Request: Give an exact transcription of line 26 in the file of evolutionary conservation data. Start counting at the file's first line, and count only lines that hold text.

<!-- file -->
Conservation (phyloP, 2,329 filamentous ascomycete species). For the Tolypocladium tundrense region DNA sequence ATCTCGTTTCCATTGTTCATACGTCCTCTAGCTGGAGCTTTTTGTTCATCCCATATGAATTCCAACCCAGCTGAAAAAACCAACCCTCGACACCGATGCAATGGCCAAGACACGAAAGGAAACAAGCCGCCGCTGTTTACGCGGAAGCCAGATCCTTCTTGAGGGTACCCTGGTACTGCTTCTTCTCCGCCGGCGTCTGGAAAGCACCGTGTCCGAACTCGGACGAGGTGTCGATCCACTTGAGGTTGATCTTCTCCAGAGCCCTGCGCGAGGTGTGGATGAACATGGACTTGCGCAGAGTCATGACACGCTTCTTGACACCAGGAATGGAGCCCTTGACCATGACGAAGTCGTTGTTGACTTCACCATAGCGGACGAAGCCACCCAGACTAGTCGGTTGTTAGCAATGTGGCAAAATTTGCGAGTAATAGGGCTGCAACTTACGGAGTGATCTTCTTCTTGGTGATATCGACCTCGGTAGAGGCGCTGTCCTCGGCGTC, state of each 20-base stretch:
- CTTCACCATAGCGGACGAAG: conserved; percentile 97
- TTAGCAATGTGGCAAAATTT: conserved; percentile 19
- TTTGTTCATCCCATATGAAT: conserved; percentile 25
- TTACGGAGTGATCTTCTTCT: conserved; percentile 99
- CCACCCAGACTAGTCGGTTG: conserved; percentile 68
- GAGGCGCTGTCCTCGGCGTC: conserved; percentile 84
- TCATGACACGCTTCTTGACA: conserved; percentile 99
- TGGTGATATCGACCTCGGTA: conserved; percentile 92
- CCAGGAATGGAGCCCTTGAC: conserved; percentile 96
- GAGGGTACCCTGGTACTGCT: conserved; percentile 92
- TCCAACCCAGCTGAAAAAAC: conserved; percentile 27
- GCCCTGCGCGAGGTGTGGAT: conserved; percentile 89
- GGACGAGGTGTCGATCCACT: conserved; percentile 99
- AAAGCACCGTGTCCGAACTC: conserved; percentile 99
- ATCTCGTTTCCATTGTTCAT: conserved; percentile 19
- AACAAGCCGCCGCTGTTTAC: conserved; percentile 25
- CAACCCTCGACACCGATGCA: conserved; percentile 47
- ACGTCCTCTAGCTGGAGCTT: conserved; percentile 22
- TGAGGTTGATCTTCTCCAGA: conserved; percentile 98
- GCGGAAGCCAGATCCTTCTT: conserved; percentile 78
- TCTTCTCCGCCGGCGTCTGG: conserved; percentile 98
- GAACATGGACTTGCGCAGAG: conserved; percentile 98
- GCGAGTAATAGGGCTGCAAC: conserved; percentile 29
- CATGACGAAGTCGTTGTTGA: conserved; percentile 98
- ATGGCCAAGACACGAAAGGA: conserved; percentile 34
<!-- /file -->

- ATGGCCAAGACACGAAAGGA: conserved; percentile 34